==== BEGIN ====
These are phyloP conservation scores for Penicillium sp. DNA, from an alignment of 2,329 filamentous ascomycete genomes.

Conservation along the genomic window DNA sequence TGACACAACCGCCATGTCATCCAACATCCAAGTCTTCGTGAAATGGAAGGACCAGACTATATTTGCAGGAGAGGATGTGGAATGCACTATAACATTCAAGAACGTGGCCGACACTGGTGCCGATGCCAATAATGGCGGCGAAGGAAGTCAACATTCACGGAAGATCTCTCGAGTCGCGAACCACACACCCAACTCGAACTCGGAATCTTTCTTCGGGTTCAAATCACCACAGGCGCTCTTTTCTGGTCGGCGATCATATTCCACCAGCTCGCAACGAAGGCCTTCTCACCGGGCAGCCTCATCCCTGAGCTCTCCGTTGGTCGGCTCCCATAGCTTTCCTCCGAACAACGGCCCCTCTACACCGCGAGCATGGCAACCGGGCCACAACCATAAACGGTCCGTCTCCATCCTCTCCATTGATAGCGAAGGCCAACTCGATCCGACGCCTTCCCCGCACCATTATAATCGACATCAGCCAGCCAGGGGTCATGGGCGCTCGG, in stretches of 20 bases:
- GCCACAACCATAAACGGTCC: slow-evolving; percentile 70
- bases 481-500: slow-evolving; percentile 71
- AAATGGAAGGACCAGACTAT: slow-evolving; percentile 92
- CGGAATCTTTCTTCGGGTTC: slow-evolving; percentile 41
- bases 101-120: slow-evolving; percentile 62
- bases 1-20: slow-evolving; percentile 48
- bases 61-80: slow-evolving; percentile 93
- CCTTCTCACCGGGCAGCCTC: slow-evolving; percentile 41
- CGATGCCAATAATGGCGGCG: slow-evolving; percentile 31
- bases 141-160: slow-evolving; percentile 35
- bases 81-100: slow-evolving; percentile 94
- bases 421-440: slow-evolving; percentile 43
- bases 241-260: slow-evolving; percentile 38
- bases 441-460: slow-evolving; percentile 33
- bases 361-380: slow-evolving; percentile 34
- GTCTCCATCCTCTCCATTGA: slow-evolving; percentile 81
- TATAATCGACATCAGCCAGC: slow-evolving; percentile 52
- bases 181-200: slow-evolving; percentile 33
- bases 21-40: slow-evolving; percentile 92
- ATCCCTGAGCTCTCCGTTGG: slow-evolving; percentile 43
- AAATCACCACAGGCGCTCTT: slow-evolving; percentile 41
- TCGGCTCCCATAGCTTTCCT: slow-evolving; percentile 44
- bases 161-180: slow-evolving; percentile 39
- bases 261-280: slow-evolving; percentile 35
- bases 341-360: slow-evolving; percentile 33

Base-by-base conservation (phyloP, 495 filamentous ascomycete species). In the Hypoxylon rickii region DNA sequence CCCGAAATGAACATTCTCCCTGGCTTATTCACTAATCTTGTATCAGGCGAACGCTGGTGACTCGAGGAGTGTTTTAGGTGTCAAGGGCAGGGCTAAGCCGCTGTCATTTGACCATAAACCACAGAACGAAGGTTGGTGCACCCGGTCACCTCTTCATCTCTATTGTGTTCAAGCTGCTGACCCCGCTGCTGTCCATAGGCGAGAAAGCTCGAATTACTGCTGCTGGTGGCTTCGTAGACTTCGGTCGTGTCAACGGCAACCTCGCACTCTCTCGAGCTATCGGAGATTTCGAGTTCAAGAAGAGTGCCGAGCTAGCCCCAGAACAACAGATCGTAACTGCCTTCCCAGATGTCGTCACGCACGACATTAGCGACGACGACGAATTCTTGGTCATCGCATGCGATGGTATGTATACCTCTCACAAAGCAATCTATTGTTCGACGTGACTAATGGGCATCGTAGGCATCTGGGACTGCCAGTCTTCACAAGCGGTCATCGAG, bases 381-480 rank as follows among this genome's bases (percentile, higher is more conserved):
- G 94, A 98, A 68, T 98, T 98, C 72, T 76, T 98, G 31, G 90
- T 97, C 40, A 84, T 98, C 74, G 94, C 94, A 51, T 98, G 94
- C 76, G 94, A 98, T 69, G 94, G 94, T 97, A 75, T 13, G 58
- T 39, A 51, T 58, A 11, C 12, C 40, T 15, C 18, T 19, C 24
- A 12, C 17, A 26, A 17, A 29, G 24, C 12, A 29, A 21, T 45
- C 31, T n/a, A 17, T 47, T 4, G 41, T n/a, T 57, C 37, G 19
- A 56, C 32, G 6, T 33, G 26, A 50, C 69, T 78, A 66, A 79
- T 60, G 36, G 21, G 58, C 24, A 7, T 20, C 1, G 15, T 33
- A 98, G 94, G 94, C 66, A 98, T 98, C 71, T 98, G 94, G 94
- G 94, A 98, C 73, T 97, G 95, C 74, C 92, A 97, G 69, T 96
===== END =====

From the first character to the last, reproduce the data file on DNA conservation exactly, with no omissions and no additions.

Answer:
These are phyloP conservation scores for Penicillium sp. DNA, from an alignment of 2,329 filamentous ascomycete genomes.

Conservation along the genomic window DNA sequence TGACACAACCGCCATGTCATCCAACATCCAAGTCTTCGTGAAATGGAAGGACCAGACTATATTTGCAGGAGAGGATGTGGAATGCACTATAACATTCAAGAACGTGGCCGACACTGGTGCCGATGCCAATAATGGCGGCGAAGGAAGTCAACATTCACGGAAGATCTCTCGAGTCGCGAACCACACACCCAACTCGAACTCGGAATCTTTCTTCGGGTTCAAATCACCACAGGCGCTCTTTTCTGGTCGGCGATCATATTCCACCAGCTCGCAACGAAGGCCTTCTCACCGGGCAGCCTCATCCCTGAGCTCTCCGTTGGTCGGCTCCCATAGCTTTCCTCCGAACAACGGCCCCTCTACACCGCGAGCATGGCAACCGGGCCACAACCATAAACGGTCCGTCTCCATCCTCTCCATTGATAGCGAAGGCCAACTCGATCCGACGCCTTCCCCGCACCATTATAATCGACATCAGCCAGCCAGGGGTCATGGGCGCTCGG, in stretches of 20 bases:
- GCCACAACCATAAACGGTCC: slow-evolving; percentile 70
- bases 481-500: slow-evolving; percentile 71
- AAATGGAAGGACCAGACTAT: slow-evolving; percentile 92
- CGGAATCTTTCTTCGGGTTC: slow-evolving; percentile 41
- bases 101-120: slow-evolving; percentile 62
- bases 1-20: slow-evolving; percentile 48
- bases 61-80: slow-evolving; percentile 93
- CCTTCTCACCGGGCAGCCTC: slow-evolving; percentile 41
- CGATGCCAATAATGGCGGCG: slow-evolving; percentile 31
- bases 141-160: slow-evolving; percentile 35
- bases 81-100: slow-evolving; percentile 94
- bases 421-440: slow-evolving; percentile 43
- bases 241-260: slow-evolving; percentile 38
- bases 441-460: slow-evolving; percentile 33
- bases 361-380: slow-evolving; percentile 34
- GTCTCCATCCTCTCCATTGA: slow-evolving; percentile 81
- TATAATCGACATCAGCCAGC: slow-evolving; percentile 52
- bases 181-200: slow-evolving; percentile 33
- bases 21-40: slow-evolving; percentile 92
- ATCCCTGAGCTCTCCGTTGG: slow-evolving; percentile 43
- AAATCACCACAGGCGCTCTT: slow-evolving; percentile 41
- TCGGCTCCCATAGCTTTCCT: slow-evolving; percentile 44
- bases 161-180: slow-evolving; percentile 39
- bases 261-280: slow-evolving; percentile 35
- bases 341-360: slow-evolving; percentile 33

Base-by-base conservation (phyloP, 495 filamentous ascomycete species). In the Hypoxylon rickii region DNA sequence CCCGAAATGAACATTCTCCCTGGCTTATTCACTAATCTTGTATCAGGCGAACGCTGGTGACTCGAGGAGTGTTTTAGGTGTCAAGGGCAGGGCTAAGCCGCTGTCATTTGACCATAAACCACAGAACGAAGGTTGGTGCACCCGGTCACCTCTTCATCTCTATTGTGTTCAAGCTGCTGACCCCGCTGCTGTCCATAGGCGAGAAAGCTCGAATTACTGCTGCTGGTGGCTTCGTAGACTTCGGTCGTGTCAACGGCAACCTCGCACTCTCTCGAGCTATCGGAGATTTCGAGTTCAAGAAGAGTGCCGAGCTAGCCCCAGAACAACAGATCGTAACTGCCTTCCCAGATGTCGTCACGCACGACATTAGCGACGACGACGAATTCTTGGTCATCGCATGCGATGGTATGTATACCTCTCACAAAGCAATCTATTGTTCGACGTGACTAATGGGCATCGTAGGCATCTGGGACTGCCAGTCTTCACAAGCGGTCATCGAG, bases 381-480 rank as follows among this genome's bases (percentile, higher is more conserved):
- G 94, A 98, A 68, T 98, T 98, C 72, T 76, T 98, G 31, G 90
- T 97, C 40, A 84, T 98, C 74, G 94, C 94, A 51, T 98, G 94
- C 76, G 94, A 98, T 69, G 94, G 94, T 97, A 75, T 13, G 58
- T 39, A 51, T 58, A 11, C 12, C 40, T 15, C 18, T 19, C 24
- A 12, C 17, A 26, A 17, A 29, G 24, C 12, A 29, A 21, T 45
- C 31, T n/a, A 17, T 47, T 4, G 41, T n/a, T 57, C 37, G 19
- A 56, C 32, G 6, T 33, G 26, A 50, C 69, T 78, A 66, A 79
- T 60, G 36, G 21, G 58, C 24, A 7, T 20, C 1, G 15, T 33
- A 98, G 94, G 94, C 66, A 98, T 98, C 71, T 98, G 94, G 94
- G 94, A 98, C 73, T 97, G 95, C 74, C 92, A 97, G 69, T 96